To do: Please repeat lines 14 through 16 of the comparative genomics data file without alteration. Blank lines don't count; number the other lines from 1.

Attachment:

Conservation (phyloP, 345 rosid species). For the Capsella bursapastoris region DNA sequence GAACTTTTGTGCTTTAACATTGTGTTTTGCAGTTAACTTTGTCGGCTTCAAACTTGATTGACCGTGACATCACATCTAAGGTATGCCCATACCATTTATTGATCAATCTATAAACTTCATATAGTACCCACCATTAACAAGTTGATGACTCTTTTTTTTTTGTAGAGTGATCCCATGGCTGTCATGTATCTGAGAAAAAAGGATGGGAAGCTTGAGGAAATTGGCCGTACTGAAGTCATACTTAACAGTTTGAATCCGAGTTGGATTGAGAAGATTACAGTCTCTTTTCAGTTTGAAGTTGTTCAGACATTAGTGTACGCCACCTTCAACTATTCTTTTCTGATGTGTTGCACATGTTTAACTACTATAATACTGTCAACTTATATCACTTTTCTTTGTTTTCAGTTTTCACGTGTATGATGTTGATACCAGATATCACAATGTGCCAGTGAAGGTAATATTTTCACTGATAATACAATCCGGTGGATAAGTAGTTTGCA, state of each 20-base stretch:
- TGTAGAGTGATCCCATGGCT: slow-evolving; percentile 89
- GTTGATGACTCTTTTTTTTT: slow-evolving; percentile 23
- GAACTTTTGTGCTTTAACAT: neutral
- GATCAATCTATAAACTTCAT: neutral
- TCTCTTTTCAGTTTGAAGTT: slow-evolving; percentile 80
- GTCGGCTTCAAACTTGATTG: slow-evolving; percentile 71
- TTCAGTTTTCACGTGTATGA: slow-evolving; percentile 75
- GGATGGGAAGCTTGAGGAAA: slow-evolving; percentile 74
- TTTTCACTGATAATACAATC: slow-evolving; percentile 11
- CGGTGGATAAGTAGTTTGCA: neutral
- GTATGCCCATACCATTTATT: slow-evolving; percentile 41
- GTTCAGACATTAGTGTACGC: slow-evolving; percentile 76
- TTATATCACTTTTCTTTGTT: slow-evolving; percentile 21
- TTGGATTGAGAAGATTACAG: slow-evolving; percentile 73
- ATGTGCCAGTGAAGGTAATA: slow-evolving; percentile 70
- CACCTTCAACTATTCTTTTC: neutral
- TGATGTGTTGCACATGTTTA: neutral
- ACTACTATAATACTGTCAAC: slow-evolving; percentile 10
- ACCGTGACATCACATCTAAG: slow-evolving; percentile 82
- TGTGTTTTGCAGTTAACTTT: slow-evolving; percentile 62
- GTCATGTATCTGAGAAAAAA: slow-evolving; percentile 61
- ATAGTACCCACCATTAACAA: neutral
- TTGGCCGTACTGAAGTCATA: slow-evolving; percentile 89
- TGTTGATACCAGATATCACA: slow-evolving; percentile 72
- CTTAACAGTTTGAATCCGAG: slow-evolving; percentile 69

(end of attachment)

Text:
- TTATATCACTTTTCTTTGTT: slow-evolving; percentile 21
- TTGGATTGAGAAGATTACAG: slow-evolving; percentile 73
- ATGTGCCAGTGAAGGTAATA: slow-evolving; percentile 70